§ Lord Marlesford
asked Her Majesty's Government:
How many United Kingdom passports were reported (a) lost and (b) stolen in each of the past five years; how many were recovered; how many were replaced and what steps are in place to cancel the validity of lost or stolen passports. [HL2667]
§ The Minister of State, Home Office (Baroness Scotland of Asthal)
We cannot offer a definitive Answer to this Question. However, it is our view, subject to the results of ongoing work, that there are a number of factors which have contributed to the increase in the recorded figures for passports lost, stolen or unavailable since 1998. Key among these are likely to be an increase in identity fraud and an increase in the number of reports being made to and recorded by the UK Passport Service.48WA
As recognised by the Cabinet Office Identity Fraud: A Study published in July 2002, identity fraud is a serious and growing problem for the UK and it is possible that this has contributed to the increase in passports being reported as lost or stolen. However, there is no evidence currently available which could establish the degree to which the increase in identity fraud has resulted in the increase in reports of lost and stolen passports.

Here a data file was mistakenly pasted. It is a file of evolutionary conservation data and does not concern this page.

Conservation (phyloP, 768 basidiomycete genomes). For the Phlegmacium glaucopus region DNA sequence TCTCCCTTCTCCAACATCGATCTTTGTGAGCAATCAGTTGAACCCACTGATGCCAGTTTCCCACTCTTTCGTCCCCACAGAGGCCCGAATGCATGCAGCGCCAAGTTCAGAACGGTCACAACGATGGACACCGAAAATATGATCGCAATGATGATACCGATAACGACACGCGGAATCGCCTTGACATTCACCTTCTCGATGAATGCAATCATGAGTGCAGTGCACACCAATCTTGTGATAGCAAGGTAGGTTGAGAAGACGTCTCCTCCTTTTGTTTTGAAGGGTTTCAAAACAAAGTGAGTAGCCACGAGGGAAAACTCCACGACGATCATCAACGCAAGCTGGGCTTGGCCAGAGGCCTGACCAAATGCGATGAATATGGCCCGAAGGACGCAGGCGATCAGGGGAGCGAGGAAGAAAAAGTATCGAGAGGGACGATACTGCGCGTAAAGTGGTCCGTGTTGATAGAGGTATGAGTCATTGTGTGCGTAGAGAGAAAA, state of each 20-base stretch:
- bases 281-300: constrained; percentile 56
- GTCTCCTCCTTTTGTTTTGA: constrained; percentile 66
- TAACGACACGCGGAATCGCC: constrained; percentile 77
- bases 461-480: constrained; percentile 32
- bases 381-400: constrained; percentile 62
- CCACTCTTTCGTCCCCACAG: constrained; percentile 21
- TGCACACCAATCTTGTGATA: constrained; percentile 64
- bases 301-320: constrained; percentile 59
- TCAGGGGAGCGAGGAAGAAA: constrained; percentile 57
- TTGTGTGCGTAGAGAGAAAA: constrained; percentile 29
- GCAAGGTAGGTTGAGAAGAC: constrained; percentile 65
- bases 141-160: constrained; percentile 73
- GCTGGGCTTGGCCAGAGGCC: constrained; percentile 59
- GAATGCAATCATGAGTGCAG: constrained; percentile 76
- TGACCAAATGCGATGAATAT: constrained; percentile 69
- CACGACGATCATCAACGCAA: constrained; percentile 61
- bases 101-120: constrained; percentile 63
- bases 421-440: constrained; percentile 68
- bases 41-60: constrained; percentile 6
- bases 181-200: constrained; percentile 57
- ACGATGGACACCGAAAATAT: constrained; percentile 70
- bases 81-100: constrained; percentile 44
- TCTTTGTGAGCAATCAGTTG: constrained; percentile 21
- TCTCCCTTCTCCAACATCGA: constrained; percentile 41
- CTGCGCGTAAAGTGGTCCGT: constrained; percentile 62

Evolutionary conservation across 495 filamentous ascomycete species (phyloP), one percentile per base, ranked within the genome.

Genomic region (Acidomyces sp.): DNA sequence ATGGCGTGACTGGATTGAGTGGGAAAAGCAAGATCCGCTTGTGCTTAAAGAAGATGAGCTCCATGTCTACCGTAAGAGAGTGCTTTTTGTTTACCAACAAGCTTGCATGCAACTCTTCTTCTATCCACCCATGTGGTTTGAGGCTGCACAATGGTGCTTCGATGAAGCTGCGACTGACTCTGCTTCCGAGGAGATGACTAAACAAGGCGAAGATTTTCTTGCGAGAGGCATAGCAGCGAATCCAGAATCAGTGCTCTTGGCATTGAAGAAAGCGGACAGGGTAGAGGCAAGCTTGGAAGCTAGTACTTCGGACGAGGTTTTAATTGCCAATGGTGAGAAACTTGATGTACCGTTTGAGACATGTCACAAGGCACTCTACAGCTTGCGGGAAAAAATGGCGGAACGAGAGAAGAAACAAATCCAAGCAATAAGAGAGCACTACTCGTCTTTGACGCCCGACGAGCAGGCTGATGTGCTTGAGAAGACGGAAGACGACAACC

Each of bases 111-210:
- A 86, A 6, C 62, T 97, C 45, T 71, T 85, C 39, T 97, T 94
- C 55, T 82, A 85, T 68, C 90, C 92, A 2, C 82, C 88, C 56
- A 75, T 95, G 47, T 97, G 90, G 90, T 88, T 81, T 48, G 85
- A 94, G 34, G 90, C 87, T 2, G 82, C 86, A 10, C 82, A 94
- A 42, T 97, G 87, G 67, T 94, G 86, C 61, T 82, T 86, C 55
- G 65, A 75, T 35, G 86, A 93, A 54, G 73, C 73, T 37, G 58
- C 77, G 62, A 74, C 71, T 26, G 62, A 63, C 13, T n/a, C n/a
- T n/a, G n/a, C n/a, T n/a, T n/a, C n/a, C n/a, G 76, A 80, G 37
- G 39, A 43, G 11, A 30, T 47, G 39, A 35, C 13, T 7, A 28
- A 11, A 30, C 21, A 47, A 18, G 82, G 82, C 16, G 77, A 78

Both the UK Passport Service and the Foreign and Commonwealth Office (FCO) have undertaken campaigns in recent years to encourage members of the public to report the loss or theft of passports. These campaigns will also have contributed to increased reporting and will be reflected in the figures we have given.
Furthermore, the current passport issuing system, which was installed in UK passport offices between October 1998 and November 2001, provides for a more consistent and structured way of recording reports of losses than was available on the previous system. This provides figures which more accurately reflect the true extent of reported losses.
The UK Passport Service is far from complacent about the large number of passports which become separated from their rightful hearer. Instances of forgery and manipulation of UK passports are kept under constant review as are the security features in the passport book itself. The current digital passport has a number of very advanced security features which make it extremely difficult to alter or replace the genuine details.
The number of passports reported stolen, lost or unavailable in the first quarter of 2003 was 46,273.